People living in a trouble-plagued trailer park in Surrey, B.C., want the province to beef up its laws to better protect their homes.
The tenants at King George Mobile and RV Park say public buildings are crumbling, amenities are closed and the landlord keeps raising the rent.
They've formed a homeowners society and started a petition to have the provincial government change the Manufactured Home Park Tenancy Act so that specific rent money is set aside for the general maintenance and upkeep of the park.
Elaine Lafontaine, a teacher who's lived in the park for ten years, calls it much-needed affordable housing at just over 700 dollars a month, but claims that prostitution, drug dealing and decay are dragging it down and blames the landlord for not making vital repairs to buildings and pipes.
"He ignores major issues, infrastructure has been deteriorating in our park," says Lafontaine. "We pay for things like snow removal that never really happens in this park."
The owner of the park, Heung Soo Yoo, was unavailable for comment, but tenant and on-site manager Robert Yachuk says he's been helping clean up the site.
"I got rid of five nuisance tenants this week. I am getting rid of two more nuisance tenants," says Yachuk. He allows that the petition to have the province change the laws has some merit, but there are challenges.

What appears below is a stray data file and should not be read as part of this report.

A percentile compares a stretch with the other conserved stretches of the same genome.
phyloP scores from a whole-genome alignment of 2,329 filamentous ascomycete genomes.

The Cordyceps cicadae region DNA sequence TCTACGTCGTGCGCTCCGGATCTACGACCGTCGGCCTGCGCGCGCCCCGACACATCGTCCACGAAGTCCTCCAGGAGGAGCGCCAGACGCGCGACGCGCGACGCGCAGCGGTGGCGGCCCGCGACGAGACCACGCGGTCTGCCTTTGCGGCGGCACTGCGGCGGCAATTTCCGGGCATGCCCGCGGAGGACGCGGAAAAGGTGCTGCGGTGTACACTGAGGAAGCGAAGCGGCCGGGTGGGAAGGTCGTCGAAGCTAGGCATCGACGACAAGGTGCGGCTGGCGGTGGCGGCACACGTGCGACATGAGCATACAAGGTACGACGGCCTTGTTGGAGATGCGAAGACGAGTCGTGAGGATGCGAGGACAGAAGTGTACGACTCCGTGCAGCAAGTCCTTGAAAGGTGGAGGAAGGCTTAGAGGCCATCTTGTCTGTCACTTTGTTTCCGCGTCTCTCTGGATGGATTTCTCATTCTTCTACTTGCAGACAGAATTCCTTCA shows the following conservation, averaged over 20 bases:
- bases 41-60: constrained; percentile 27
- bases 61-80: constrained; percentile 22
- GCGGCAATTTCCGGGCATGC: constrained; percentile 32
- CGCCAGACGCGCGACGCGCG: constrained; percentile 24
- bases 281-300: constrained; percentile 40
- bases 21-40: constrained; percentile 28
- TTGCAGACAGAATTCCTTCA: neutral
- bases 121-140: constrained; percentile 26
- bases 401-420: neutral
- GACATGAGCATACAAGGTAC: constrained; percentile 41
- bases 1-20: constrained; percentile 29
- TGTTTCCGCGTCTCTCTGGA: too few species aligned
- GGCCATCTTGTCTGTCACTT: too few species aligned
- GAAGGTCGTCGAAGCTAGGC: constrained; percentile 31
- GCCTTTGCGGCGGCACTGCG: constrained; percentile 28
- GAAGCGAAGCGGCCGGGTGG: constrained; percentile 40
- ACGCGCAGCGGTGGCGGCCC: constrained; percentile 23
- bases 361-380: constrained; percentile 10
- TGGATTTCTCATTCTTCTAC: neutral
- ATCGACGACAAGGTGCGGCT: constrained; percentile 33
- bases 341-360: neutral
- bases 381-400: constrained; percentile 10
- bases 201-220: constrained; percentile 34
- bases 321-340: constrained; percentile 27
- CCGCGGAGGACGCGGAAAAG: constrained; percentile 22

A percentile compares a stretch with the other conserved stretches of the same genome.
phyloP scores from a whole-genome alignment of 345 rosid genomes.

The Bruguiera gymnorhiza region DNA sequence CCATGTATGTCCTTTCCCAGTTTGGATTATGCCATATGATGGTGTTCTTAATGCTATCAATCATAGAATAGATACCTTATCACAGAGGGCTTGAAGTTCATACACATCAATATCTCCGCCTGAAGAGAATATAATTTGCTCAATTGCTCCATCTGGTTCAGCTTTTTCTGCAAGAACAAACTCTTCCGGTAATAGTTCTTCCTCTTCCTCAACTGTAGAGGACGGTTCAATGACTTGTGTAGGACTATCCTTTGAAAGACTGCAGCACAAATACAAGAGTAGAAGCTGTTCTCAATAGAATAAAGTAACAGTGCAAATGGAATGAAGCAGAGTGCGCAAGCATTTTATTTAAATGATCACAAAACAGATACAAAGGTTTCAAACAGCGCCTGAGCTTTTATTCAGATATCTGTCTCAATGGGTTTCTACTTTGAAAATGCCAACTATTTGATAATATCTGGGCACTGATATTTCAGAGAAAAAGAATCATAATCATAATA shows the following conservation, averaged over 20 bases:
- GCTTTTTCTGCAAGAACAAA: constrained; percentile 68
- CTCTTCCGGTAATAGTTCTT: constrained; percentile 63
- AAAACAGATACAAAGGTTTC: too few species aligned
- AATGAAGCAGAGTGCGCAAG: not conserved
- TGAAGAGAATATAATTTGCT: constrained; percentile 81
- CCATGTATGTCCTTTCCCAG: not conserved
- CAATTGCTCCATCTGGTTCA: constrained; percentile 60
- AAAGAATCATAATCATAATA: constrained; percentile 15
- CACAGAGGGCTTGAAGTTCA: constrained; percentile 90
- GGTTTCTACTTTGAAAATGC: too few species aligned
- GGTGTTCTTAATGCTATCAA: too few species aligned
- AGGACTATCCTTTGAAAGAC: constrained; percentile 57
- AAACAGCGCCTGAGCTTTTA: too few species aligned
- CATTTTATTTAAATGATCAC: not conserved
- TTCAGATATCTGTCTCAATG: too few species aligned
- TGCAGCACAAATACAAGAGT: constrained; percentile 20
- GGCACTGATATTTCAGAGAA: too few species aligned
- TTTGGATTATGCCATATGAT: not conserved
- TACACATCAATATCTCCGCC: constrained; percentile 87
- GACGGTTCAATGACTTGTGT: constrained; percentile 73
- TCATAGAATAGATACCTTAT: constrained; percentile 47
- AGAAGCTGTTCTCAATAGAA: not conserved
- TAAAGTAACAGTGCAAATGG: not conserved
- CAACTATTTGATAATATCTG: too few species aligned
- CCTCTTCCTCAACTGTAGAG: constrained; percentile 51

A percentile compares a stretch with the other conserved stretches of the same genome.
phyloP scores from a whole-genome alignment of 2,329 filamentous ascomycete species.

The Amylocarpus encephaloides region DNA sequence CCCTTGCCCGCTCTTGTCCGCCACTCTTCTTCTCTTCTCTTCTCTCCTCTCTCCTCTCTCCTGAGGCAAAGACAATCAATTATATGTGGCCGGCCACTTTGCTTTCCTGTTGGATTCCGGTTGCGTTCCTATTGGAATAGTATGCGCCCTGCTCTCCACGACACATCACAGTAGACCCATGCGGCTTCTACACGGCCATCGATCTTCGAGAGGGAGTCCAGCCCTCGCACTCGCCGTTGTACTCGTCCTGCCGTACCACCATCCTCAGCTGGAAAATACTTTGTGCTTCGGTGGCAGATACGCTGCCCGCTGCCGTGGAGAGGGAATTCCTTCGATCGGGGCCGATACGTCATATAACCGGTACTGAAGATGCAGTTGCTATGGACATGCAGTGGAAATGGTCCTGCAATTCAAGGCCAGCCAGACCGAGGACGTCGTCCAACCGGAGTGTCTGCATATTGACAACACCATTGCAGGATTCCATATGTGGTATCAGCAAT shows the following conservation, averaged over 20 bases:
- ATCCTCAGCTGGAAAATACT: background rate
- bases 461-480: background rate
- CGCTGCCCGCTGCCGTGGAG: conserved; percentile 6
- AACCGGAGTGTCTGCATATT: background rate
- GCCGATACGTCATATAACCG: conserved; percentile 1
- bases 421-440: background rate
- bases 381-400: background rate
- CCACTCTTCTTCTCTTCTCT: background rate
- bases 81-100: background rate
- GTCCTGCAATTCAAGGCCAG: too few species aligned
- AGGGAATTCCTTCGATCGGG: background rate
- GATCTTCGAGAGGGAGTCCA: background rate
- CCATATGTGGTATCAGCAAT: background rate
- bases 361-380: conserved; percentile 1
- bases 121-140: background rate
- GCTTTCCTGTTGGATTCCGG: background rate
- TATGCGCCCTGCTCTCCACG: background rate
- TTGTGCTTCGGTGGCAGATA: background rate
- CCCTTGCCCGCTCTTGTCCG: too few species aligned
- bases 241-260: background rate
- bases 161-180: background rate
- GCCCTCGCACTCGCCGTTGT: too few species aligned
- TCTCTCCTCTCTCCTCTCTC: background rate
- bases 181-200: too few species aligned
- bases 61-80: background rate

This isn't the first time the King George Mobile and RV Park has been in the news. Last May, a 16-year old girl who lives at the park wrote to Surrey Mayor Dianne Watts, saying she was tired of having to walk home and see drug addicts and prostitutes go into a little trailer beside her grandmother.
Mayor Watts eventually toured the park herself, and wrote to Housing Minister Rich Coleman asking the province to make sure the provincial laws overseeing mobile home parks are being followed.
He responded, but little has happened since.
'Infrastructure has been deteriorating in our park.' - Resident Elaine Lafontaine
The Housing Ministry says it's aware of the issues raised by the King George tenants, but suggests that people direct their concerns to the City of Surrey or to the Residential Tenancy Branch if they feel those laws are not being followed.
Surrey Newton NDP MLA Harry Bains says he plans to raise this issue when the legislature resumes sitting in the spring.